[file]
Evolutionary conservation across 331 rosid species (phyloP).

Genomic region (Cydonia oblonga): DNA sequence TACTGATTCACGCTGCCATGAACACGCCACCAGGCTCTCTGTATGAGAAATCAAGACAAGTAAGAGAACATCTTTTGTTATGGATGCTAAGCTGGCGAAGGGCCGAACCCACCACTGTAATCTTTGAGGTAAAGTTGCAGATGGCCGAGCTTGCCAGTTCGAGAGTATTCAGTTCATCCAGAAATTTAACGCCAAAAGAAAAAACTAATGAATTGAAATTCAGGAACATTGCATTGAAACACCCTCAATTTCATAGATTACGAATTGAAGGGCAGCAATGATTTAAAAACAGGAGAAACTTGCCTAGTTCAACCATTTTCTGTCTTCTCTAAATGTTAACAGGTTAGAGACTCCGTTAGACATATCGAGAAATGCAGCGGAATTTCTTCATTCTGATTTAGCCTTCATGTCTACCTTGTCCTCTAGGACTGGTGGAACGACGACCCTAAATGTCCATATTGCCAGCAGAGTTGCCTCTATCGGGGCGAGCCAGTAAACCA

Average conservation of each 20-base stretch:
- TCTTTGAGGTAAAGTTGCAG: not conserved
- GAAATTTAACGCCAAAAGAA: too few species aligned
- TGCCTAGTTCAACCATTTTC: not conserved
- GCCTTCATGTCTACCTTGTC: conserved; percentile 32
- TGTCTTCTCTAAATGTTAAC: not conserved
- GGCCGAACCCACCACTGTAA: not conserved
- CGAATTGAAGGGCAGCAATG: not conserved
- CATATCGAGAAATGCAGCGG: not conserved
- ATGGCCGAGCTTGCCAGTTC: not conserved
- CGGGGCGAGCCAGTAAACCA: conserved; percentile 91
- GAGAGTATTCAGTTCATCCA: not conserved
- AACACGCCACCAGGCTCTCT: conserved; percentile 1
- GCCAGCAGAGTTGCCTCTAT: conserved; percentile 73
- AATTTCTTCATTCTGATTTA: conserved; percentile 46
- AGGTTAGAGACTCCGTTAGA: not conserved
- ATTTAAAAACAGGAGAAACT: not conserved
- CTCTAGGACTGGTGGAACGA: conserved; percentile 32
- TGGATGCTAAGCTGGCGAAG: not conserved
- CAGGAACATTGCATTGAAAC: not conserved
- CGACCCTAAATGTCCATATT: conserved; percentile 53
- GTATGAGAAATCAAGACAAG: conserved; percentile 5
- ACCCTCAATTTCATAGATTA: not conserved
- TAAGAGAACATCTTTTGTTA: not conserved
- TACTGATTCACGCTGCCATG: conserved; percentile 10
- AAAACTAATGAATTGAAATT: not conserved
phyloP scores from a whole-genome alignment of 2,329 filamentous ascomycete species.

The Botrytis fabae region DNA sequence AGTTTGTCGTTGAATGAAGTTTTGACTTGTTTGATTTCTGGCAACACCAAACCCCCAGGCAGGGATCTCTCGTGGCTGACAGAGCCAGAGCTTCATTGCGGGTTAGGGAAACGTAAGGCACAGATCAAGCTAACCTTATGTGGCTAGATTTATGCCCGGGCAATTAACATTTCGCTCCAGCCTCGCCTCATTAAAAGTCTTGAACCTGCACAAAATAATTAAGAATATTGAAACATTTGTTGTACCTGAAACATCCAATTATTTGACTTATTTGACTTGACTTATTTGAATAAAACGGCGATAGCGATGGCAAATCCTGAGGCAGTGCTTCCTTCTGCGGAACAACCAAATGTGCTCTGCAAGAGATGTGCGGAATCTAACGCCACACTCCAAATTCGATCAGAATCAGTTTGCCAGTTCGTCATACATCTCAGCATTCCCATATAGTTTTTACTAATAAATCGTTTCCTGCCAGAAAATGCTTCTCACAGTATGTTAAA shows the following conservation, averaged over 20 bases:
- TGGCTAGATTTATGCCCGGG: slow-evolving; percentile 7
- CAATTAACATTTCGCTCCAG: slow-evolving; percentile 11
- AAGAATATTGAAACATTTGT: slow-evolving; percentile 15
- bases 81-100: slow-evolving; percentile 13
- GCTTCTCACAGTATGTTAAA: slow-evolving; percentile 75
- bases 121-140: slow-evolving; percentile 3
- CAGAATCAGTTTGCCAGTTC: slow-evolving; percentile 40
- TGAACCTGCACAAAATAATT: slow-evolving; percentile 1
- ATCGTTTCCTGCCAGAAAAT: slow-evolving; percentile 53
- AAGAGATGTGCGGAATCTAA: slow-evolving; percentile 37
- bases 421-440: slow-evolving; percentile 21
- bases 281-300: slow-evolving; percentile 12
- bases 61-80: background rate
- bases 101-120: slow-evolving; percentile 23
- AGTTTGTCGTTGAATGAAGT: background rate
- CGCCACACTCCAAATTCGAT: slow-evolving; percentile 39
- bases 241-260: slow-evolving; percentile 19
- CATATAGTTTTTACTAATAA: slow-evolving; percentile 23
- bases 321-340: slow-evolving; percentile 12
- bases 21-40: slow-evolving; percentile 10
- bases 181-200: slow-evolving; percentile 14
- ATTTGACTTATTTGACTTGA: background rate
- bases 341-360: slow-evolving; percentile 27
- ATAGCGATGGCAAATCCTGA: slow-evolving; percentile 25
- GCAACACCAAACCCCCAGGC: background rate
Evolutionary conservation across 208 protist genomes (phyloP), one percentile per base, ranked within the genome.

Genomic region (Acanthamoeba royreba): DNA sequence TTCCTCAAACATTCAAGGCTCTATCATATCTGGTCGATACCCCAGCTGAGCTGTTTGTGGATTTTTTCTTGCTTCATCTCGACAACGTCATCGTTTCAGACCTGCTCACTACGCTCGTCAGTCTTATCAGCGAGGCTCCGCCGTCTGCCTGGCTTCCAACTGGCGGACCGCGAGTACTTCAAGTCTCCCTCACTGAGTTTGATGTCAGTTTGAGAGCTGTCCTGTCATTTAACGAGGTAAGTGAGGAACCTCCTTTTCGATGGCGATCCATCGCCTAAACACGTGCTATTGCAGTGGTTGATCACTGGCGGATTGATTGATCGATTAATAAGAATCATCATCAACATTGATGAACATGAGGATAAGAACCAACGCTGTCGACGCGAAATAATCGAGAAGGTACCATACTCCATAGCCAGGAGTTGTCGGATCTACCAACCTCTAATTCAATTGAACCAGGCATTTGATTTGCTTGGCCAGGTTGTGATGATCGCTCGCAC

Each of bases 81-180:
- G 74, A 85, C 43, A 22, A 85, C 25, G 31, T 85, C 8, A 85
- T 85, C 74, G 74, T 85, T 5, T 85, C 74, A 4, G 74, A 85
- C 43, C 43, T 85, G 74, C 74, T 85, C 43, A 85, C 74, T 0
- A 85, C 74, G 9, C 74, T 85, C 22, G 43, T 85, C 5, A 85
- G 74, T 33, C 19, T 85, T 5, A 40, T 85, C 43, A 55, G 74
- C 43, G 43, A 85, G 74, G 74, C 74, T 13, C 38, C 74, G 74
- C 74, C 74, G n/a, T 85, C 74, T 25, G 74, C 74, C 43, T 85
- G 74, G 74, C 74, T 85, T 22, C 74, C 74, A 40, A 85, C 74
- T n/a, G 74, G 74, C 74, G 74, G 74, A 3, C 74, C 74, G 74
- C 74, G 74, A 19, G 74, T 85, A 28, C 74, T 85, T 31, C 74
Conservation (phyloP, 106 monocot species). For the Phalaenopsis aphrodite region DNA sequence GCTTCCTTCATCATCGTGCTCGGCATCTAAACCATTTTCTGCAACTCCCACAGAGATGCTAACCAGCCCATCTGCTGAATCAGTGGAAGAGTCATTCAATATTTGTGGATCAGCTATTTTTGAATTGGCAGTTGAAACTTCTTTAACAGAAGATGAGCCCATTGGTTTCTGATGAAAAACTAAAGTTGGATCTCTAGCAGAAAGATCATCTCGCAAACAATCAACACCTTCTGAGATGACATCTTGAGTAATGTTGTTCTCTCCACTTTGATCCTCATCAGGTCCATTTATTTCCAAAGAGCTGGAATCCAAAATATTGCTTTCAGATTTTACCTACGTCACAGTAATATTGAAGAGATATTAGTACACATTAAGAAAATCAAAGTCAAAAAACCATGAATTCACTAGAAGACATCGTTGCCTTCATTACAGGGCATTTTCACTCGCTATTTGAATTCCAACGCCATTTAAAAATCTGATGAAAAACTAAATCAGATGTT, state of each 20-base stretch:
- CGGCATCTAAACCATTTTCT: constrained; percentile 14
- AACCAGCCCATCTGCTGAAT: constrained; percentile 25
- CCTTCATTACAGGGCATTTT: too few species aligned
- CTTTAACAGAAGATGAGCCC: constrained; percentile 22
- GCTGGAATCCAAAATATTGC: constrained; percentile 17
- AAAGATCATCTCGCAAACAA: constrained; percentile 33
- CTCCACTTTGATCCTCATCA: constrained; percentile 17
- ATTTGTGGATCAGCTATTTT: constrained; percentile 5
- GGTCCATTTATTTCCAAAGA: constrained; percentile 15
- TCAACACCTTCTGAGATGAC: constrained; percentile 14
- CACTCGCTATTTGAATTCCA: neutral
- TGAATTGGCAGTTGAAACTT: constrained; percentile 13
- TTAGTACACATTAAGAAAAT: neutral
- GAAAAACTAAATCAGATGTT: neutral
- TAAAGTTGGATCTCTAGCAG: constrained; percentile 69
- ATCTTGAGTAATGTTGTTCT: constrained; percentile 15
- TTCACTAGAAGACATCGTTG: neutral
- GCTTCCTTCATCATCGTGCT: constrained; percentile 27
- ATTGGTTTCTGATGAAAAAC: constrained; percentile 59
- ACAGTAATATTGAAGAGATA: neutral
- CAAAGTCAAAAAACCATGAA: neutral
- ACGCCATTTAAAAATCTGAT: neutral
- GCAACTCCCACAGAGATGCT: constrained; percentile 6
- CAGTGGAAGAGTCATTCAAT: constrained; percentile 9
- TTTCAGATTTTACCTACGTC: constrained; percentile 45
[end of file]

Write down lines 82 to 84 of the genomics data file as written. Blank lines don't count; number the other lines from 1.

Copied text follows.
- TTAGTACACATTAAGAAAAT: neutral
- GAAAAACTAAATCAGATGTT: neutral
- TAAAGTTGGATCTCTAGCAG: constrained; percentile 69